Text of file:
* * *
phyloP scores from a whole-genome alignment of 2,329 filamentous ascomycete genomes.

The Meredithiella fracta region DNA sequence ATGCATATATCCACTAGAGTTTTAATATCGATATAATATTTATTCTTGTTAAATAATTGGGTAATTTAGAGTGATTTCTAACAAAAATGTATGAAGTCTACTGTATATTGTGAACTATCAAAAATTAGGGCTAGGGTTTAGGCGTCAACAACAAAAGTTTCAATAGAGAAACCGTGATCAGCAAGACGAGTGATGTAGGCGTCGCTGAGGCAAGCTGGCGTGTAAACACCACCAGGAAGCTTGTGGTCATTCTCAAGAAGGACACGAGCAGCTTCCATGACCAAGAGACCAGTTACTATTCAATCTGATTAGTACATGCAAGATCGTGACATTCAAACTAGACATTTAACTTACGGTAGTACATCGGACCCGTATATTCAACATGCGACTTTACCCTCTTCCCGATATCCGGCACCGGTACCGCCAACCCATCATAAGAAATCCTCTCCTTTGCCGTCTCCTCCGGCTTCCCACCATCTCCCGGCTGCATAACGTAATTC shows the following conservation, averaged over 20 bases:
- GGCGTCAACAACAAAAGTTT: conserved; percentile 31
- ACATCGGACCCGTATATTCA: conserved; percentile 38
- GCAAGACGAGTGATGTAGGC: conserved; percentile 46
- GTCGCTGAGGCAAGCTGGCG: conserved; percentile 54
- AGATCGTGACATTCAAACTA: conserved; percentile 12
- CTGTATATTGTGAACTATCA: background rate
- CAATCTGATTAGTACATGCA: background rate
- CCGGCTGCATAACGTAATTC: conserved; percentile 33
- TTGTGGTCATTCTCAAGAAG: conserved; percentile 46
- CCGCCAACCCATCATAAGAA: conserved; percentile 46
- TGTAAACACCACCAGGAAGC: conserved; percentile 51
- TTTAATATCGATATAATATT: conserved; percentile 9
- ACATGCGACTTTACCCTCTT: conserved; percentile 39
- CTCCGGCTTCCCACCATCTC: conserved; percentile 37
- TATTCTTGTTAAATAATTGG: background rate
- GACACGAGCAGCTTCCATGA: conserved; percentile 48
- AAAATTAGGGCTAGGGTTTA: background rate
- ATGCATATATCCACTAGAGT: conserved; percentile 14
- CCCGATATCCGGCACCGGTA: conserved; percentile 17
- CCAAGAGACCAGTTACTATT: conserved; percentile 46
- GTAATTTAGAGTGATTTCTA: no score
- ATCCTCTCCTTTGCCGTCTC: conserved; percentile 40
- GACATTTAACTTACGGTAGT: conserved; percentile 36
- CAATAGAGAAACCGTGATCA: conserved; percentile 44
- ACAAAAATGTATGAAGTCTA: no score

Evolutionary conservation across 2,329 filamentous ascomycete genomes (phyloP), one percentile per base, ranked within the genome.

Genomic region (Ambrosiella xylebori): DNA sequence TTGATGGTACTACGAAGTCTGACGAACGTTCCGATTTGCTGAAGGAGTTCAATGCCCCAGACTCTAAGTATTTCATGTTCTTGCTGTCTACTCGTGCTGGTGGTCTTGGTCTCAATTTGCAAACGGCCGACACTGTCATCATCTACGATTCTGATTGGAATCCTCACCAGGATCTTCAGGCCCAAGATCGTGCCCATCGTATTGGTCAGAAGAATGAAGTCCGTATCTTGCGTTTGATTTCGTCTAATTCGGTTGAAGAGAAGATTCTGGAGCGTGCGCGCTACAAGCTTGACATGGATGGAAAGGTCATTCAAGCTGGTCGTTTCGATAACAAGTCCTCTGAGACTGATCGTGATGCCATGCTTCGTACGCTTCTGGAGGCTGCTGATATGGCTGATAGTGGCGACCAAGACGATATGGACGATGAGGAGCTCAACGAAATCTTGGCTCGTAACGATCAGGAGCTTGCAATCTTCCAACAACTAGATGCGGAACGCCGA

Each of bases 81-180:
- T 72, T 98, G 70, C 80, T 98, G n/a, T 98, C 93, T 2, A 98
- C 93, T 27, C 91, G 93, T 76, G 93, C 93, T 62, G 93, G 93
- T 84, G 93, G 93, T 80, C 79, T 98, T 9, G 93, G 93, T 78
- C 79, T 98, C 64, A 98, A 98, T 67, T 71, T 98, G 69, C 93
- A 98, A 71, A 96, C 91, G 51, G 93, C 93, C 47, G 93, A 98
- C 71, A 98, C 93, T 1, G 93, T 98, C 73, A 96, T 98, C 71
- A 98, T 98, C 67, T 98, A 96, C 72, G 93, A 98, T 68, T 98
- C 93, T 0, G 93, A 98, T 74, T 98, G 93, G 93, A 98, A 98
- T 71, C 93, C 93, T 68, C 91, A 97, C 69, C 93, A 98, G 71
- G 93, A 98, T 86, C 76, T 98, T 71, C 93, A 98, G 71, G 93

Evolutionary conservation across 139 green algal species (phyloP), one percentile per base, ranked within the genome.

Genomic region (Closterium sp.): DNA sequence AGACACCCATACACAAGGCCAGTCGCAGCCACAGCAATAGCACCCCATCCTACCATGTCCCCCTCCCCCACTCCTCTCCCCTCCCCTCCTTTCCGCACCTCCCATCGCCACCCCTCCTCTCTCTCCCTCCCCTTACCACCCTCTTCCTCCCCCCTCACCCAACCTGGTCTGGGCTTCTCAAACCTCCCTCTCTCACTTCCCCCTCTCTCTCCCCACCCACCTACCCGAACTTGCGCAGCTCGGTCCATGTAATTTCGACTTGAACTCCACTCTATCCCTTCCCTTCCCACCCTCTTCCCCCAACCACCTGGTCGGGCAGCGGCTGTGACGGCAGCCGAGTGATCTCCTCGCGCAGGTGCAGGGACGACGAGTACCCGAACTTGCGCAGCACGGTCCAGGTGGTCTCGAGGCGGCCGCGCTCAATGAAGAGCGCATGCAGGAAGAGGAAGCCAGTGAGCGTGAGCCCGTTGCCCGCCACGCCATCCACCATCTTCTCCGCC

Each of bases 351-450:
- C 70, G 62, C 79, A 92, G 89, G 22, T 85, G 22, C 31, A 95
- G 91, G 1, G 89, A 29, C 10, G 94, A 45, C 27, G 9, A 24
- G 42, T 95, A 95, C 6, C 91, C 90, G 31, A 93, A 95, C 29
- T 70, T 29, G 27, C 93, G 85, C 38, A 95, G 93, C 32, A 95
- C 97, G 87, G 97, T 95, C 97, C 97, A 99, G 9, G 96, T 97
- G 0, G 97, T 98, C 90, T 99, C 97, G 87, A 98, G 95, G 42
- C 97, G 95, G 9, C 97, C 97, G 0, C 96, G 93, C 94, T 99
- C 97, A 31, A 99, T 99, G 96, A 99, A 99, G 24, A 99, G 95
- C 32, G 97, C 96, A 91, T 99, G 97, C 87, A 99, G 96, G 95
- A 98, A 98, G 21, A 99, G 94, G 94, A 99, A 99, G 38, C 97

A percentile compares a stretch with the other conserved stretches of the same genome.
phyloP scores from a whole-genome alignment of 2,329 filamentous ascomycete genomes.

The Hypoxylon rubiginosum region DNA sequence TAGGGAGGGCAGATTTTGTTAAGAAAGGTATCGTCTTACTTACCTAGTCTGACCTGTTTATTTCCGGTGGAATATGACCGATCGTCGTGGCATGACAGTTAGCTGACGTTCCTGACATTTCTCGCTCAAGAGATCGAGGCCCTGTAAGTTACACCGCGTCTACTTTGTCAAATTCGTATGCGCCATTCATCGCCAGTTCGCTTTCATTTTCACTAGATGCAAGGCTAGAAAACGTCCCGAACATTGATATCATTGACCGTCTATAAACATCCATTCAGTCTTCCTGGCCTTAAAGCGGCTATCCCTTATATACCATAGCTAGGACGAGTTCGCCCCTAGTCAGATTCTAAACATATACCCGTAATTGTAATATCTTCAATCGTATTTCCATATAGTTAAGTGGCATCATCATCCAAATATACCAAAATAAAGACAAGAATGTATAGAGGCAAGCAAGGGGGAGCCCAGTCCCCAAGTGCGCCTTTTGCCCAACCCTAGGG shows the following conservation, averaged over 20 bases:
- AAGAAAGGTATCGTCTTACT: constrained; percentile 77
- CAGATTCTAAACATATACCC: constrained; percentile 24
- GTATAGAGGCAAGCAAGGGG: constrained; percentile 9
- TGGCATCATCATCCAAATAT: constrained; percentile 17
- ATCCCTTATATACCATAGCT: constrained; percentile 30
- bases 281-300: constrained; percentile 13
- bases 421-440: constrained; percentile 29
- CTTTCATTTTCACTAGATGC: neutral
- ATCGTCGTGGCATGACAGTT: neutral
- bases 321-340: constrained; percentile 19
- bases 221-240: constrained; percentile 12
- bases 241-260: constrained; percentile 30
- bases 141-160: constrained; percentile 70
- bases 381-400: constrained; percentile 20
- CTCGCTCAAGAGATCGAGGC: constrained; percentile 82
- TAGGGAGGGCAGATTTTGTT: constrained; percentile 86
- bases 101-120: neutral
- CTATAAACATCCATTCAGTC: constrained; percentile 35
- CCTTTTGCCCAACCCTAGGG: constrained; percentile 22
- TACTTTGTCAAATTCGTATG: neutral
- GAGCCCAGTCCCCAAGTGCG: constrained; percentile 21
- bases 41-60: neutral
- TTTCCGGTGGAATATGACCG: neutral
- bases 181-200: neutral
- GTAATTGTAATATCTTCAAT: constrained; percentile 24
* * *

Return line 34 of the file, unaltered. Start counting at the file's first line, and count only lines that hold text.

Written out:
- C 79, T 98, C 64, A 98, A 98, T 67, T 71, T 98, G 69, C 93